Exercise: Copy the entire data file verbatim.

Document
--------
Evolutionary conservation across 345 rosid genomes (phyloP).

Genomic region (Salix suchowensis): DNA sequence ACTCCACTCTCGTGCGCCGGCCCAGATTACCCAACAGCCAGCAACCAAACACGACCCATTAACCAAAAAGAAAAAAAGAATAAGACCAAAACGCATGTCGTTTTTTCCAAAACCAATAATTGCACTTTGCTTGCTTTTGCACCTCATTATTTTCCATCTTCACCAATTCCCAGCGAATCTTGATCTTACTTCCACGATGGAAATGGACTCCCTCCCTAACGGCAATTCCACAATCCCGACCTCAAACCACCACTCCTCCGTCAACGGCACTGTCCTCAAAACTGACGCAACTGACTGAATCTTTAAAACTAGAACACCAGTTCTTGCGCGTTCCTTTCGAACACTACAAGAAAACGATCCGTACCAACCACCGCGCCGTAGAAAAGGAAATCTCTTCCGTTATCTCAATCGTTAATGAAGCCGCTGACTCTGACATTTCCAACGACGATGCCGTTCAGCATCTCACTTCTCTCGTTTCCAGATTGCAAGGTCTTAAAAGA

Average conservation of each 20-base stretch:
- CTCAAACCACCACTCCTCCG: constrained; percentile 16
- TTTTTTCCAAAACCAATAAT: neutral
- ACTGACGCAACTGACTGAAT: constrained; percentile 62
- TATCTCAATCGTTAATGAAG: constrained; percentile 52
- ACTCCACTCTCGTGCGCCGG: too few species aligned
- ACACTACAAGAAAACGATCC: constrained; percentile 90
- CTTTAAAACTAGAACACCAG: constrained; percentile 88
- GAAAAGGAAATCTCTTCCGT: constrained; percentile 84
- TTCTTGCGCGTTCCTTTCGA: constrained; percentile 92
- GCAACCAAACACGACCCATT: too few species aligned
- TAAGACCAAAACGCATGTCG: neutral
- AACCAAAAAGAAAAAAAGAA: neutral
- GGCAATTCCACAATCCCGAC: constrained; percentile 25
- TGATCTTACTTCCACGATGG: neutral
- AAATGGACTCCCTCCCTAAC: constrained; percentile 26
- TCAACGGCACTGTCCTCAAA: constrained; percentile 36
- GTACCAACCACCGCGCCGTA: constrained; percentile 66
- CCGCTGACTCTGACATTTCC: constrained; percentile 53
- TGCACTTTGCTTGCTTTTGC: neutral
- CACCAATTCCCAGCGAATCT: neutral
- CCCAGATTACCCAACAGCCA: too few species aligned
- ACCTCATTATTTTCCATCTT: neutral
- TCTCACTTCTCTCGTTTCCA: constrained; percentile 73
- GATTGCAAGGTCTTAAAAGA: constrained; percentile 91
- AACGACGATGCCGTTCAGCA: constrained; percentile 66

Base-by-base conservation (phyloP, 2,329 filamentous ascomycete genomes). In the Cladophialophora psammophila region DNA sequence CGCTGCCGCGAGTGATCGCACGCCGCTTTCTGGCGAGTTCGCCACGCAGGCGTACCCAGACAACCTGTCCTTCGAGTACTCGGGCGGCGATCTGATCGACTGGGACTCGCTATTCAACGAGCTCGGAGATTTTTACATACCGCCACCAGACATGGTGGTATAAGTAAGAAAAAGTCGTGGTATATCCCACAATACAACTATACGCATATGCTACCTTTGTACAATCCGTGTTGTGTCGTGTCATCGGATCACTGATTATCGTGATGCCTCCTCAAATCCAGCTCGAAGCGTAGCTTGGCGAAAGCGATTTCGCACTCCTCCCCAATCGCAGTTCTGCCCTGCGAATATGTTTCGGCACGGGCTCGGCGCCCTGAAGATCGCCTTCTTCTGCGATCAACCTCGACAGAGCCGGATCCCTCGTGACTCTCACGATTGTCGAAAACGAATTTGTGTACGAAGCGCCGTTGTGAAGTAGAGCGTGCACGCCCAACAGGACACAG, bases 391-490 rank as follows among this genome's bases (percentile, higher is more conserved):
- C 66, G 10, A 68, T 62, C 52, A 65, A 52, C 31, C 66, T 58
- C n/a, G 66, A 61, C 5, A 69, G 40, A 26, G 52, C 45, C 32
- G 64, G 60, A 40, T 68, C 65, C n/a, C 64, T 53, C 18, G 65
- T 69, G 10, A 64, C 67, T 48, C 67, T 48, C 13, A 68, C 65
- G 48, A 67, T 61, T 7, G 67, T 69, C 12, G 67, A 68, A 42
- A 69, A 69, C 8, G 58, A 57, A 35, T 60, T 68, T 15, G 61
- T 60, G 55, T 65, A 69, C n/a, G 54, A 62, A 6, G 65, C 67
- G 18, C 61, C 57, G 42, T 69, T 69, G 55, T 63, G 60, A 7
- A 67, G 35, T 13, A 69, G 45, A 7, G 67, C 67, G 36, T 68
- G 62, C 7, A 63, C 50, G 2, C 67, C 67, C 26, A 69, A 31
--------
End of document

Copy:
Evolutionary conservation across 345 rosid genomes (phyloP).

Genomic region (Salix suchowensis): DNA sequence ACTCCACTCTCGTGCGCCGGCCCAGATTACCCAACAGCCAGCAACCAAACACGACCCATTAACCAAAAAGAAAAAAAGAATAAGACCAAAACGCATGTCGTTTTTTCCAAAACCAATAATTGCACTTTGCTTGCTTTTGCACCTCATTATTTTCCATCTTCACCAATTCCCAGCGAATCTTGATCTTACTTCCACGATGGAAATGGACTCCCTCCCTAACGGCAATTCCACAATCCCGACCTCAAACCACCACTCCTCCGTCAACGGCACTGTCCTCAAAACTGACGCAACTGACTGAATCTTTAAAACTAGAACACCAGTTCTTGCGCGTTCCTTTCGAACACTACAAGAAAACGATCCGTACCAACCACCGCGCCGTAGAAAAGGAAATCTCTTCCGTTATCTCAATCGTTAATGAAGCCGCTGACTCTGACATTTCCAACGACGATGCCGTTCAGCATCTCACTTCTCTCGTTTCCAGATTGCAAGGTCTTAAAAGA

Average conservation of each 20-base stretch:
- CTCAAACCACCACTCCTCCG: constrained; percentile 16
- TTTTTTCCAAAACCAATAAT: neutral
- ACTGACGCAACTGACTGAAT: constrained; percentile 62
- TATCTCAATCGTTAATGAAG: constrained; percentile 52
- ACTCCACTCTCGTGCGCCGG: too few species aligned
- ACACTACAAGAAAACGATCC: constrained; percentile 90
- CTTTAAAACTAGAACACCAG: constrained; percentile 88
- GAAAAGGAAATCTCTTCCGT: constrained; percentile 84
- TTCTTGCGCGTTCCTTTCGA: constrained; percentile 92
- GCAACCAAACACGACCCATT: too few species aligned
- TAAGACCAAAACGCATGTCG: neutral
- AACCAAAAAGAAAAAAAGAA: neutral
- GGCAATTCCACAATCCCGAC: constrained; percentile 25
- TGATCTTACTTCCACGATGG: neutral
- AAATGGACTCCCTCCCTAAC: constrained; percentile 26
- TCAACGGCACTGTCCTCAAA: constrained; percentile 36
- GTACCAACCACCGCGCCGTA: constrained; percentile 66
- CCGCTGACTCTGACATTTCC: constrained; percentile 53
- TGCACTTTGCTTGCTTTTGC: neutral
- CACCAATTCCCAGCGAATCT: neutral
- CCCAGATTACCCAACAGCCA: too few species aligned
- ACCTCATTATTTTCCATCTT: neutral
- TCTCACTTCTCTCGTTTCCA: constrained; percentile 73
- GATTGCAAGGTCTTAAAAGA: constrained; percentile 91
- AACGACGATGCCGTTCAGCA: constrained; percentile 66

Base-by-base conservation (phyloP, 2,329 filamentous ascomycete genomes). In the Cladophialophora psammophila region DNA sequence CGCTGCCGCGAGTGATCGCACGCCGCTTTCTGGCGAGTTCGCCACGCAGGCGTACCCAGACAACCTGTCCTTCGAGTACTCGGGCGGCGATCTGATCGACTGGGACTCGCTATTCAACGAGCTCGGAGATTTTTACATACCGCCACCAGACATGGTGGTATAAGTAAGAAAAAGTCGTGGTATATCCCACAATACAACTATACGCATATGCTACCTTTGTACAATCCGTGTTGTGTCGTGTCATCGGATCACTGATTATCGTGATGCCTCCTCAAATCCAGCTCGAAGCGTAGCTTGGCGAAAGCGATTTCGCACTCCTCCCCAATCGCAGTTCTGCCCTGCGAATATGTTTCGGCACGGGCTCGGCGCCCTGAAGATCGCCTTCTTCTGCGATCAACCTCGACAGAGCCGGATCCCTCGTGACTCTCACGATTGTCGAAAACGAATTTGTGTACGAAGCGCCGTTGTGAAGTAGAGCGTGCACGCCCAACAGGACACAG, bases 391-490 rank as follows among this genome's bases (percentile, higher is more conserved):
- C 66, G 10, A 68, T 62, C 52, A 65, A 52, C 31, C 66, T 58
- C n/a, G 66, A 61, C 5, A 69, G 40, A 26, G 52, C 45, C 32
- G 64, G 60, A 40, T 68, C 65, C n/a, C 64, T 53, C 18, G 65
- T 69, G 10, A 64, C 67, T 48, C 67, T 48, C 13, A 68, C 65
- G 48, A 67, T 61, T 7, G 67, T 69, C 12, G 67, A 68, A 42
- A 69, A 69, C 8, G 58, A 57, A 35, T 60, T 68, T 15, G 61
- T 60, G 55, T 65, A 69, C n/a, G 54, A 62, A 6, G 65, C 67
- G 18, C 61, C 57, G 42, T 69, T 69, G 55, T 63, G 60, A 7
- A 67, G 35, T 13, A 69, G 45, A 7, G 67, C 67, G 36, T 68
- G 62, C 7, A 63, C 50, G 2, C 67, C 67, C 26, A 69, A 31